I am speaking at an upcoming event. How do I command the room?
Always think of your job as persuading the audience, not dumping information on them. Your presentation should begin by setting up the problem for which your information is the solution. Figure out what you want the audience to do differently as a result of your presentation, and persuade them of that. If you’ve presented the problem well, you’ve made your job easier. Audiences appreciate information delivered in a way that makes sense to them.
Sometimes vary when you take questions. Most speakers talk for 45 minutes and take questions at the end. But a typical attention span lasts about 20 minutes, so by 45 minutes, you’ve used up two attention cycles. Then there’s the problem of leaving your parting words at the mercy of the questioners–the session may end not with your brilliant, prepared thoughts, but with the last dumb question. Instead, stop for questions at the 20 and 40 minute marks. Then, if you wish, pause one last time for questions at the end. But be sure to save time to deliver a killer closing remark.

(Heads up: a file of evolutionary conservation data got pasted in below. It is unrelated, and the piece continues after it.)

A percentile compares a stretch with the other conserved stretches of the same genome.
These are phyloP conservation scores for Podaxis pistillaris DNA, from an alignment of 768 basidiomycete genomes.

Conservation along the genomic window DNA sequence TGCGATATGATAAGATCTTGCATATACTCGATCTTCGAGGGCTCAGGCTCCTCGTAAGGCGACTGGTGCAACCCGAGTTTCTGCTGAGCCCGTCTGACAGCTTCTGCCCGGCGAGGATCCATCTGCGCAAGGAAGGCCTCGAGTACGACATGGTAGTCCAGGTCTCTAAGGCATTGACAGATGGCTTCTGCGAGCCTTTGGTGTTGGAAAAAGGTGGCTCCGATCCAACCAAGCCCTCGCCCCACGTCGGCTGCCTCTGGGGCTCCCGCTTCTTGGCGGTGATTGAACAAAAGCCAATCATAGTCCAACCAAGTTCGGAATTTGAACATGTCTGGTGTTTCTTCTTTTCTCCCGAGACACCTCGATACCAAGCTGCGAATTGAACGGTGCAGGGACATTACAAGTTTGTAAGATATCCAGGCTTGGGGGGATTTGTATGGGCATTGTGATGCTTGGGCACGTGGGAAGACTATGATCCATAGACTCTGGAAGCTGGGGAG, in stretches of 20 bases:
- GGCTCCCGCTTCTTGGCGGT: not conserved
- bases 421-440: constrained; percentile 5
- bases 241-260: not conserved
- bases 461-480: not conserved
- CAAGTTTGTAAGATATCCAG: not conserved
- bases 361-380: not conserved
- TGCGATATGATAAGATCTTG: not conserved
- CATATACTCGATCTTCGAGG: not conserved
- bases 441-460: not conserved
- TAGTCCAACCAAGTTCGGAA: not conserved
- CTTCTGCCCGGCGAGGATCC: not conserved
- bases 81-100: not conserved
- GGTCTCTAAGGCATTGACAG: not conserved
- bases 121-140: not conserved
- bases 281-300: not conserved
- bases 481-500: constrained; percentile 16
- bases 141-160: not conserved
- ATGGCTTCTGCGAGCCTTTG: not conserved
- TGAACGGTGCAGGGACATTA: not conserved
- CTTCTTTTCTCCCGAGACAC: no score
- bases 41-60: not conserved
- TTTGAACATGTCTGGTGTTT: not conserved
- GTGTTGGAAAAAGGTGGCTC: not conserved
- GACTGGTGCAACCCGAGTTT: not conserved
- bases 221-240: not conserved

Never fall into the Power Point Triangle of Death. I have seen so many speakers–even confident, highly paid speakers–talk to their slides instead of the audience. When the speaker stands between the computer and the screen, all his motions and gestures are confined to that triangle, not focused on the audience. Why is that bad? People are only interested in motion toward or away from them. Motion directed toward the screen or a computer causes us to check out. Learn your slides so you can address the audience.
Nick Morgan is the founder of executive training company Public Words and author of several books about public speaking.